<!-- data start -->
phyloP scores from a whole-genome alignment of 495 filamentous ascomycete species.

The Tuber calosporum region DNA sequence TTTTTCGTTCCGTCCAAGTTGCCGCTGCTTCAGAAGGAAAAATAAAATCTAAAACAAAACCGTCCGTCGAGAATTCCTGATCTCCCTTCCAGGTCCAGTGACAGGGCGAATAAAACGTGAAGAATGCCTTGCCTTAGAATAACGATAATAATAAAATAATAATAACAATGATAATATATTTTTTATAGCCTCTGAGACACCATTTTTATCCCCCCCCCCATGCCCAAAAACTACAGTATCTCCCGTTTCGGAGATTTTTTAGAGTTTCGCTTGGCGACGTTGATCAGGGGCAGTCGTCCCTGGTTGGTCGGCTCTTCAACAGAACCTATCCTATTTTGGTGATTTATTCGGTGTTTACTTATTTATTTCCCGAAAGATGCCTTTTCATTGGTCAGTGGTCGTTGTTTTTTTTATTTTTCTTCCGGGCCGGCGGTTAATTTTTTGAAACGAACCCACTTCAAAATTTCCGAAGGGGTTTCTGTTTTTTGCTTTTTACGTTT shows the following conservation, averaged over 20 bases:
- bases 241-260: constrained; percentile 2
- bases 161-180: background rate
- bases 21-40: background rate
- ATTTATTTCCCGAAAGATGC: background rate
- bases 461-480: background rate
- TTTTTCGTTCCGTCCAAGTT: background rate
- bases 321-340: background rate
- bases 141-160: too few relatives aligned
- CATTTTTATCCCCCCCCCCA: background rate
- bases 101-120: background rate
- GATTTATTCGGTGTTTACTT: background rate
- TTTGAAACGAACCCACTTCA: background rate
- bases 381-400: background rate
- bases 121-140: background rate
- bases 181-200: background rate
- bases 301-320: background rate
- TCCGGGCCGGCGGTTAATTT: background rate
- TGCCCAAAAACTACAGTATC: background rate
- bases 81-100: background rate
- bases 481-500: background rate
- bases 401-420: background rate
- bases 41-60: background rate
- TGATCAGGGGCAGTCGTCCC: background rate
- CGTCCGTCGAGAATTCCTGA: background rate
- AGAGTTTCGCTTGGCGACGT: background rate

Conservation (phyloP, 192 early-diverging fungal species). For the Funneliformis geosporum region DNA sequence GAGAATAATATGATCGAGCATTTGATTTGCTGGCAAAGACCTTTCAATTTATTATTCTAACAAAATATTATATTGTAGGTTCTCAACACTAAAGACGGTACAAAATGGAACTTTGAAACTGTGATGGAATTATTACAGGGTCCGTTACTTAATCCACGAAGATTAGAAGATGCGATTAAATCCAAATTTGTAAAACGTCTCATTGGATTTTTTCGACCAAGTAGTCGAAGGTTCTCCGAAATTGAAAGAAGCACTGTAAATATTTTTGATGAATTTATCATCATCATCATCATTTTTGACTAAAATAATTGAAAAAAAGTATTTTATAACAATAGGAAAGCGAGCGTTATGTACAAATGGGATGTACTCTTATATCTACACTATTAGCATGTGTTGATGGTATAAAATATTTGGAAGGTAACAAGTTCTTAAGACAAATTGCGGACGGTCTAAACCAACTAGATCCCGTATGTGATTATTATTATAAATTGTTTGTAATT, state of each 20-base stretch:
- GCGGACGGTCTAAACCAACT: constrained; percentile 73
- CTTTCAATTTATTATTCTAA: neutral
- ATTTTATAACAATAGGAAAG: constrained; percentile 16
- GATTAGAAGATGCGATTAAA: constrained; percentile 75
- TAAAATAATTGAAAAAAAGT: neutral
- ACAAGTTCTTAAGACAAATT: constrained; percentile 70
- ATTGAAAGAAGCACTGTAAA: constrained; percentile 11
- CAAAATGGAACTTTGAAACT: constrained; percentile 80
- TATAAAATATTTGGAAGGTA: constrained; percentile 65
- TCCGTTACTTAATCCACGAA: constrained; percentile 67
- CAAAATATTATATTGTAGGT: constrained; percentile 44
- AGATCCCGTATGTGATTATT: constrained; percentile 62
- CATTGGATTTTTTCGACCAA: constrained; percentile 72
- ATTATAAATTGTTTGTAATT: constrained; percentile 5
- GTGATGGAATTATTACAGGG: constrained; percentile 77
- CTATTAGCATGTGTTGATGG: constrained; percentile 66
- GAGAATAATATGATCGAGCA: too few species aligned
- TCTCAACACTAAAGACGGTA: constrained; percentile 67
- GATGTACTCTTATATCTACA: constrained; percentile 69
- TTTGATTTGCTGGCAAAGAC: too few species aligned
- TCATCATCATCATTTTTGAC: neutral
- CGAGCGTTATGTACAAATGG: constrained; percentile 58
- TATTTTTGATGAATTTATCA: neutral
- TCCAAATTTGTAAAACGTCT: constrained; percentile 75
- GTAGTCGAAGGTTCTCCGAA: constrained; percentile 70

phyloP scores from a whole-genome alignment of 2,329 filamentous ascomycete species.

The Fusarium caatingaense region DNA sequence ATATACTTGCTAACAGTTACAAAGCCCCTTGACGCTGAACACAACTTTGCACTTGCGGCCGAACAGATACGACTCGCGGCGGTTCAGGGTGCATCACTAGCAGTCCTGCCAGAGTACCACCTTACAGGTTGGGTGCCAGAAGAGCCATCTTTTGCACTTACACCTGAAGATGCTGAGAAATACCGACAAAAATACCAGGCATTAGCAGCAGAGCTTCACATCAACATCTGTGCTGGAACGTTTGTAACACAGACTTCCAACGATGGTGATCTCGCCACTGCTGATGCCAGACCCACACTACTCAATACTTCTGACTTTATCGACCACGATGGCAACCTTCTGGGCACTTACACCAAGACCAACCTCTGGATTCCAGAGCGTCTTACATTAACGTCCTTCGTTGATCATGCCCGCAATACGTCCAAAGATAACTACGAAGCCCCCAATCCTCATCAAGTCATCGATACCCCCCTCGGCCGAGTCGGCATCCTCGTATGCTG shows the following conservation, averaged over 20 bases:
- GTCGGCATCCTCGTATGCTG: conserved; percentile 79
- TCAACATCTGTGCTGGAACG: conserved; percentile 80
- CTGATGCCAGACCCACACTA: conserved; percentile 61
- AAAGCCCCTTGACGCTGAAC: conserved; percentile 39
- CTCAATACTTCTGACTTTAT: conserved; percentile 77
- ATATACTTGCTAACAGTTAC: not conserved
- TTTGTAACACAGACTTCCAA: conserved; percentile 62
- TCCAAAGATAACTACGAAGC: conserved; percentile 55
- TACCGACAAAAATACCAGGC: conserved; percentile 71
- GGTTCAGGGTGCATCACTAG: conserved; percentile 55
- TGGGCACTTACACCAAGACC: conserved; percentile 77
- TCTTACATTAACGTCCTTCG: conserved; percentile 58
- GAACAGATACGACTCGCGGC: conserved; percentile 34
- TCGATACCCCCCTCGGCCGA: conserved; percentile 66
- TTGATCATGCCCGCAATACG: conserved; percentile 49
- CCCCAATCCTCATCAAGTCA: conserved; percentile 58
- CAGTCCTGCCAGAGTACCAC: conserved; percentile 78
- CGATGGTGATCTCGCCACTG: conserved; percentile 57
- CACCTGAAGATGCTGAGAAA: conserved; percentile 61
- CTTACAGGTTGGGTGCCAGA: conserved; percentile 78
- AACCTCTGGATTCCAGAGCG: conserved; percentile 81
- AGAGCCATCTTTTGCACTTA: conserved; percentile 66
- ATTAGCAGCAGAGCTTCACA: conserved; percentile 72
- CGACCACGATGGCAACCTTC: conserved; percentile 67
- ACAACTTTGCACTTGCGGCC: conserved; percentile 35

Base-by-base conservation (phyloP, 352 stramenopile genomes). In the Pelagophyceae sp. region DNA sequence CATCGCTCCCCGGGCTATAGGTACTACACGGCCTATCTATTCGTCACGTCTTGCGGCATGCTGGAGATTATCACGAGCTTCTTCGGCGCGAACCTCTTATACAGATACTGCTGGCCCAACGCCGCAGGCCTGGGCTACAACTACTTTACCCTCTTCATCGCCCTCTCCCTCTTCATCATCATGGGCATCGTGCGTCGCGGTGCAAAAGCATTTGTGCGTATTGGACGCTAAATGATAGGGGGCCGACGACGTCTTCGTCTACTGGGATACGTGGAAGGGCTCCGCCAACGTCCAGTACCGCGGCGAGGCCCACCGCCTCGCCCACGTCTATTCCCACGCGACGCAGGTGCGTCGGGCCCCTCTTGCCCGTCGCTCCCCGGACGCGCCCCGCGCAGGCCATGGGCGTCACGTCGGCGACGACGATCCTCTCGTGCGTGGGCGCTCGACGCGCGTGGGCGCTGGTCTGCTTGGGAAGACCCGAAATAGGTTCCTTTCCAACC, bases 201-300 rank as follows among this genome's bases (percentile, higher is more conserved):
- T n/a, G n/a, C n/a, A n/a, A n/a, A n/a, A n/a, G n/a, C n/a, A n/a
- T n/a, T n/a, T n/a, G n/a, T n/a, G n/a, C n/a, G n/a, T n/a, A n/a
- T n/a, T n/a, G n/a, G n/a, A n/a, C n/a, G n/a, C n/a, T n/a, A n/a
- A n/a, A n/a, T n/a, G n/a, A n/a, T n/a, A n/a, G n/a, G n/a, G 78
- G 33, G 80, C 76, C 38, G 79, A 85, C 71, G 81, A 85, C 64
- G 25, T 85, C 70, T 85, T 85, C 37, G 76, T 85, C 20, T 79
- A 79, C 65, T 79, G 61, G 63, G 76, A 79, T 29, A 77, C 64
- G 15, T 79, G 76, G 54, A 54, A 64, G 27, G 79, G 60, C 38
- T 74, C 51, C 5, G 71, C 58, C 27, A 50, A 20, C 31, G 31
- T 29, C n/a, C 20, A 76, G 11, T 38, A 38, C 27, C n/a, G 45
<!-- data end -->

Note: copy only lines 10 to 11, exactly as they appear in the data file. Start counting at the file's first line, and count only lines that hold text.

- bases 141-160: too few relatives aligned
- CATTTTTATCCCCCCCCCCA: background rate